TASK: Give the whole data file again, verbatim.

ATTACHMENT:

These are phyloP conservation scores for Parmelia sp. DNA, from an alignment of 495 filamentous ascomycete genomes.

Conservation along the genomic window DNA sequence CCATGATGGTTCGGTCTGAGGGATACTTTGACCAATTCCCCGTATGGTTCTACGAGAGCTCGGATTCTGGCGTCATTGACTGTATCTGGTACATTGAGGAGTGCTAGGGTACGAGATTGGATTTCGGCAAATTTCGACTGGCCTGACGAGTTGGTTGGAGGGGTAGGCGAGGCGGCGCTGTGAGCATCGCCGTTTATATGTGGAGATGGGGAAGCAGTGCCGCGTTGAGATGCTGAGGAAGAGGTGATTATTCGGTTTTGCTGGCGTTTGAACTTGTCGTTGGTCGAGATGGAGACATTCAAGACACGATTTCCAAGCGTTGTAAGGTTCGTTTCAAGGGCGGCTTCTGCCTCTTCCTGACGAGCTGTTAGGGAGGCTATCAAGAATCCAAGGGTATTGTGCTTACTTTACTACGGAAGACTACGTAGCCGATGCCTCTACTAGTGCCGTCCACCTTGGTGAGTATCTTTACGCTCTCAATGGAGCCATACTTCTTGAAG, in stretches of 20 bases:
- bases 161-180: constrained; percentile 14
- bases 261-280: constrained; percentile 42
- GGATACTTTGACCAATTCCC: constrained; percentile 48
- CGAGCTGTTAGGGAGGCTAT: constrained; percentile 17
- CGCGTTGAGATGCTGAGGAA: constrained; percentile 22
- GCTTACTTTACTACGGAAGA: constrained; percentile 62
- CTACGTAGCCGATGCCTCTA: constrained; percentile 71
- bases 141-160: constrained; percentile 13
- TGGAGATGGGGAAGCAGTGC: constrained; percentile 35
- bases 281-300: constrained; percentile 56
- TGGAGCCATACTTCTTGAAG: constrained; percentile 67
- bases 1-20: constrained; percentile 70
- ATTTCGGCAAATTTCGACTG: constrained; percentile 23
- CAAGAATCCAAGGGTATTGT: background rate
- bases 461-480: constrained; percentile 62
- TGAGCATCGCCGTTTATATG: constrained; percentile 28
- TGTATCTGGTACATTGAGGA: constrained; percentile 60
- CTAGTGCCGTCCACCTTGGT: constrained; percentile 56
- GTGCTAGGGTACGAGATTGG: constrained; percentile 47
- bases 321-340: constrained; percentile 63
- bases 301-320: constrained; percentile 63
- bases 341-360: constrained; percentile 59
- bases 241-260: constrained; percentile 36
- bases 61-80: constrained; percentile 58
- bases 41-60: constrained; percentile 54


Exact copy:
These are phyloP conservation scores for Parmelia sp. DNA, from an alignment of 495 filamentous ascomycete genomes.

Conservation along the genomic window DNA sequence CCATGATGGTTCGGTCTGAGGGATACTTTGACCAATTCCCCGTATGGTTCTACGAGAGCTCGGATTCTGGCGTCATTGACTGTATCTGGTACATTGAGGAGTGCTAGGGTACGAGATTGGATTTCGGCAAATTTCGACTGGCCTGACGAGTTGGTTGGAGGGGTAGGCGAGGCGGCGCTGTGAGCATCGCCGTTTATATGTGGAGATGGGGAAGCAGTGCCGCGTTGAGATGCTGAGGAAGAGGTGATTATTCGGTTTTGCTGGCGTTTGAACTTGTCGTTGGTCGAGATGGAGACATTCAAGACACGATTTCCAAGCGTTGTAAGGTTCGTTTCAAGGGCGGCTTCTGCCTCTTCCTGACGAGCTGTTAGGGAGGCTATCAAGAATCCAAGGGTATTGTGCTTACTTTACTACGGAAGACTACGTAGCCGATGCCTCTACTAGTGCCGTCCACCTTGGTGAGTATCTTTACGCTCTCAATGGAGCCATACTTCTTGAAG, in stretches of 20 bases:
- bases 161-180: constrained; percentile 14
- bases 261-280: constrained; percentile 42
- GGATACTTTGACCAATTCCC: constrained; percentile 48
- CGAGCTGTTAGGGAGGCTAT: constrained; percentile 17
- CGCGTTGAGATGCTGAGGAA: constrained; percentile 22
- GCTTACTTTACTACGGAAGA: constrained; percentile 62
- CTACGTAGCCGATGCCTCTA: constrained; percentile 71
- bases 141-160: constrained; percentile 13
- TGGAGATGGGGAAGCAGTGC: constrained; percentile 35
- bases 281-300: constrained; percentile 56
- TGGAGCCATACTTCTTGAAG: constrained; percentile 67
- bases 1-20: constrained; percentile 70
- ATTTCGGCAAATTTCGACTG: constrained; percentile 23
- CAAGAATCCAAGGGTATTGT: background rate
- bases 461-480: constrained; percentile 62
- TGAGCATCGCCGTTTATATG: constrained; percentile 28
- TGTATCTGGTACATTGAGGA: constrained; percentile 60
- CTAGTGCCGTCCACCTTGGT: constrained; percentile 56
- GTGCTAGGGTACGAGATTGG: constrained; percentile 47
- bases 321-340: constrained; percentile 63
- bases 301-320: constrained; percentile 63
- bases 341-360: constrained; percentile 59
- bases 241-260: constrained; percentile 36
- bases 61-80: constrained; percentile 58
- bases 41-60: constrained; percentile 54